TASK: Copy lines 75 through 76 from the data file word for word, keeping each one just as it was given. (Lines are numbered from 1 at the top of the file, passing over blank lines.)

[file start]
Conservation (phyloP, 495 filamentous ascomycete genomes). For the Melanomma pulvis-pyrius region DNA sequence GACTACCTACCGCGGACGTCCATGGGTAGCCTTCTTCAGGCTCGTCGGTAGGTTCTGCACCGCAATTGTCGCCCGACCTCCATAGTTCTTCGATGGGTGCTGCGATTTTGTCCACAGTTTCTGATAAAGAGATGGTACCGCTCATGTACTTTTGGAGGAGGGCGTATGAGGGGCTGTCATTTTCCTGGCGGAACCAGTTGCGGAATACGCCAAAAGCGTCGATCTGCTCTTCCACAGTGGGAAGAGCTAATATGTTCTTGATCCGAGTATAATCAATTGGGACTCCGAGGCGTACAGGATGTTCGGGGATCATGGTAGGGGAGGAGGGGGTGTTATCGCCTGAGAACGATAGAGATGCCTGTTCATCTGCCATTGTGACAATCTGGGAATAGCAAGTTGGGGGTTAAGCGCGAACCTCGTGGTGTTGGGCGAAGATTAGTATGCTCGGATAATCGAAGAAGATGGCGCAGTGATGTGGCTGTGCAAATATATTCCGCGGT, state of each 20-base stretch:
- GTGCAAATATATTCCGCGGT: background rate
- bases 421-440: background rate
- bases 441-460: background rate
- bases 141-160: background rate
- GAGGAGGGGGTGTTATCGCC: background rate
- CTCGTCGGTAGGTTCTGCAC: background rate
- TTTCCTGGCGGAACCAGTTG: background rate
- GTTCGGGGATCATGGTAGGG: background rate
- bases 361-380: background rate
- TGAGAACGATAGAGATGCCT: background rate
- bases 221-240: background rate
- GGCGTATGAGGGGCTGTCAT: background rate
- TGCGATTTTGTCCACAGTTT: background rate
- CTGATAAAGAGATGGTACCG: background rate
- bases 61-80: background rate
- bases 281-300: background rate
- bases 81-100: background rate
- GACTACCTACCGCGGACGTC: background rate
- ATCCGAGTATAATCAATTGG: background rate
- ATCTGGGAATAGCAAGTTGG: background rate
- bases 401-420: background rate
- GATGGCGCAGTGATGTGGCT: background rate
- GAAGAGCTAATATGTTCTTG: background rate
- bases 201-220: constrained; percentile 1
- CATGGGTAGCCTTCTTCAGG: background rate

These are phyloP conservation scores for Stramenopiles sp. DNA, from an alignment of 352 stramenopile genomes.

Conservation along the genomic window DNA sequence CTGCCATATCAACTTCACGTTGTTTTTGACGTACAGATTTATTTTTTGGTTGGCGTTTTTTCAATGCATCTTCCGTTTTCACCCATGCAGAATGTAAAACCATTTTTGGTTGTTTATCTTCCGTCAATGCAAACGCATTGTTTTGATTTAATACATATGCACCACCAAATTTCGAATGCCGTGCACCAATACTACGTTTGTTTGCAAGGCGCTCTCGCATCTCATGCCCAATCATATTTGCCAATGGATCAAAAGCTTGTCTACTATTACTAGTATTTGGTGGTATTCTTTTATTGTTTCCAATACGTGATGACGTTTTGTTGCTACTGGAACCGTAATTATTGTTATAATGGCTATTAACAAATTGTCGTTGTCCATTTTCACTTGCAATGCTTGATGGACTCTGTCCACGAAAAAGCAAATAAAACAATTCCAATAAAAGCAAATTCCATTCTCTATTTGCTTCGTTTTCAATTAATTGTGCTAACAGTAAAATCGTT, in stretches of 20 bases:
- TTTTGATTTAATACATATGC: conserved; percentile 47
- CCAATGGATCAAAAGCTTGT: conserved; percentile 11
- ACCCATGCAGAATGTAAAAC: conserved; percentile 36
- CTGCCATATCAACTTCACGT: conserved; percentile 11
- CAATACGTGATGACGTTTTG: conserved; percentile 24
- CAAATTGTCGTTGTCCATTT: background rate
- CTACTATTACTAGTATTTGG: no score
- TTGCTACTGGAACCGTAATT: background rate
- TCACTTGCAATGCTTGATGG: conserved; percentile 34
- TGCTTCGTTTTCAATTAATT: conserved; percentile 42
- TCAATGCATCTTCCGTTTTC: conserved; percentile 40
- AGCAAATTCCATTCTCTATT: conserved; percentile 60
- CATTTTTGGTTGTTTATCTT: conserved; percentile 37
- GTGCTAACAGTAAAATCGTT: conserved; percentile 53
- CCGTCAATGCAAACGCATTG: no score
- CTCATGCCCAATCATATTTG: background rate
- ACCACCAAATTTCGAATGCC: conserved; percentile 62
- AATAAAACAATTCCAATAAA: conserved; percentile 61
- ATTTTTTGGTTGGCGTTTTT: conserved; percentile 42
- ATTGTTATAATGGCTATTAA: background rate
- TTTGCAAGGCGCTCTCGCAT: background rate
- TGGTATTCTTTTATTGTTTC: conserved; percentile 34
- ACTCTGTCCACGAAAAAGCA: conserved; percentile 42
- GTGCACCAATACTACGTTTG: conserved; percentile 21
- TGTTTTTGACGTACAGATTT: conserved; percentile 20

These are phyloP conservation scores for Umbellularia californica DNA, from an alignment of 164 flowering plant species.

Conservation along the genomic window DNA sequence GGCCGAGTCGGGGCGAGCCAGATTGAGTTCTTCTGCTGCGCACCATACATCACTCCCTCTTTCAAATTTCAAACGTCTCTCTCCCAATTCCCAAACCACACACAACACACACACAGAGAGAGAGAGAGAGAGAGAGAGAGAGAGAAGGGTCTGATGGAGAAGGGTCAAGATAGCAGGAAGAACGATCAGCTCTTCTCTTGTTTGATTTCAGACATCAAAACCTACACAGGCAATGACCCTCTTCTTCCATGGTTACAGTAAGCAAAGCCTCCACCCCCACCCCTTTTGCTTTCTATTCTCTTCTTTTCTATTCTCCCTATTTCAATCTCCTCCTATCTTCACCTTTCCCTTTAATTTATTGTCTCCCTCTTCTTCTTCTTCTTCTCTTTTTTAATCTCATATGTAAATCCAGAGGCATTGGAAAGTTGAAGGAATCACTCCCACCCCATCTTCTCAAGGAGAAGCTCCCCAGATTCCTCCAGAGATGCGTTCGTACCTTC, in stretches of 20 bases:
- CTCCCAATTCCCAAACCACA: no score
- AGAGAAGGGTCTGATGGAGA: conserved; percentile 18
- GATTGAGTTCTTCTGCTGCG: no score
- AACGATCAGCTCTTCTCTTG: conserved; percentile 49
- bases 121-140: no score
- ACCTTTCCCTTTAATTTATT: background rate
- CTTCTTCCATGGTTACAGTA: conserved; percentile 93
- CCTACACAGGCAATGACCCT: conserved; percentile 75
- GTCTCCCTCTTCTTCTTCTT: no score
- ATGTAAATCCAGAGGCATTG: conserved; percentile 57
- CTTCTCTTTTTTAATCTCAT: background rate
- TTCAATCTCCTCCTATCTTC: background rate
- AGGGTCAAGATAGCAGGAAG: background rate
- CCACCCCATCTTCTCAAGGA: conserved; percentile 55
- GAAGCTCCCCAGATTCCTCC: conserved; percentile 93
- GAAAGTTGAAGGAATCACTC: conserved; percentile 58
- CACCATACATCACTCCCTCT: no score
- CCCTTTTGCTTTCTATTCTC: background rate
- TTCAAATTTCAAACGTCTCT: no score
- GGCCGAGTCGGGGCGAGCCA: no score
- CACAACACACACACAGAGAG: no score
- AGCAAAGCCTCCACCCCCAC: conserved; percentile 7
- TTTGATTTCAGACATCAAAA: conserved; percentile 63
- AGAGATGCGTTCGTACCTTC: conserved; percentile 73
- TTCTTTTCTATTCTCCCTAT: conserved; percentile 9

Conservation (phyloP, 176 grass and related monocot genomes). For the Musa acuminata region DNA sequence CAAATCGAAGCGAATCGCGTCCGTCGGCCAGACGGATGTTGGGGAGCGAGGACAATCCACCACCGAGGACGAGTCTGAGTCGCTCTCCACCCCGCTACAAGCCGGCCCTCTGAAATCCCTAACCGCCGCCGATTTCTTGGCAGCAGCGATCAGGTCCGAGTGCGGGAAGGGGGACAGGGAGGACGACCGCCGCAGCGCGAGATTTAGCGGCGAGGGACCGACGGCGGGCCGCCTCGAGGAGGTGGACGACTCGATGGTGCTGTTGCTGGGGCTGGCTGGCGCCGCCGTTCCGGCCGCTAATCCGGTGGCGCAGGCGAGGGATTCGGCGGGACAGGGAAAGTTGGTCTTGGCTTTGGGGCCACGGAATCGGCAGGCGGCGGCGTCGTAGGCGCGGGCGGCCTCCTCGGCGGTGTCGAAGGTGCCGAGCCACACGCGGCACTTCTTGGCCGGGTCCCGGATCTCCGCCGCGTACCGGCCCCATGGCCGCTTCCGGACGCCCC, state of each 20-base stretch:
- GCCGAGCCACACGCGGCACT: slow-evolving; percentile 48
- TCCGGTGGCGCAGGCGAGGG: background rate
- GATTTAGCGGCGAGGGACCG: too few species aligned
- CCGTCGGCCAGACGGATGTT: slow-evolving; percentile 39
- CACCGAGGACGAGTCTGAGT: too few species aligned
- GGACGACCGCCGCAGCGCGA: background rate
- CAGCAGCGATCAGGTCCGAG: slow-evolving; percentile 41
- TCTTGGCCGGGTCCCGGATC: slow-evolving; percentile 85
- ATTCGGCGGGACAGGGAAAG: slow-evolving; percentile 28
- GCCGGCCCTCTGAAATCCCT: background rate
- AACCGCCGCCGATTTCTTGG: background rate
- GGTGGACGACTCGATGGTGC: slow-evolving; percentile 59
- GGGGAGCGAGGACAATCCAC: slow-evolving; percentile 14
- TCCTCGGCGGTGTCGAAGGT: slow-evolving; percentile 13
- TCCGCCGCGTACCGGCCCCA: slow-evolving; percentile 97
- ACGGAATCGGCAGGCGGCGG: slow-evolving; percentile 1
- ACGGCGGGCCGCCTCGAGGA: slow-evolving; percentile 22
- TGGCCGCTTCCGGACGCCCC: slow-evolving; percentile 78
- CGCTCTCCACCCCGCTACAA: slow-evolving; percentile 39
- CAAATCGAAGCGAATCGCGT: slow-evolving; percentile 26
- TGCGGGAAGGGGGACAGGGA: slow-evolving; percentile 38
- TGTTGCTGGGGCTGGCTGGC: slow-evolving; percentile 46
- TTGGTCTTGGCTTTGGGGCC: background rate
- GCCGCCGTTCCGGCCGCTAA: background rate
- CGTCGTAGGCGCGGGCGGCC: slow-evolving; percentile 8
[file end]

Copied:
- GGCCGAGTCGGGGCGAGCCA: no score
- CACAACACACACACAGAGAG: no score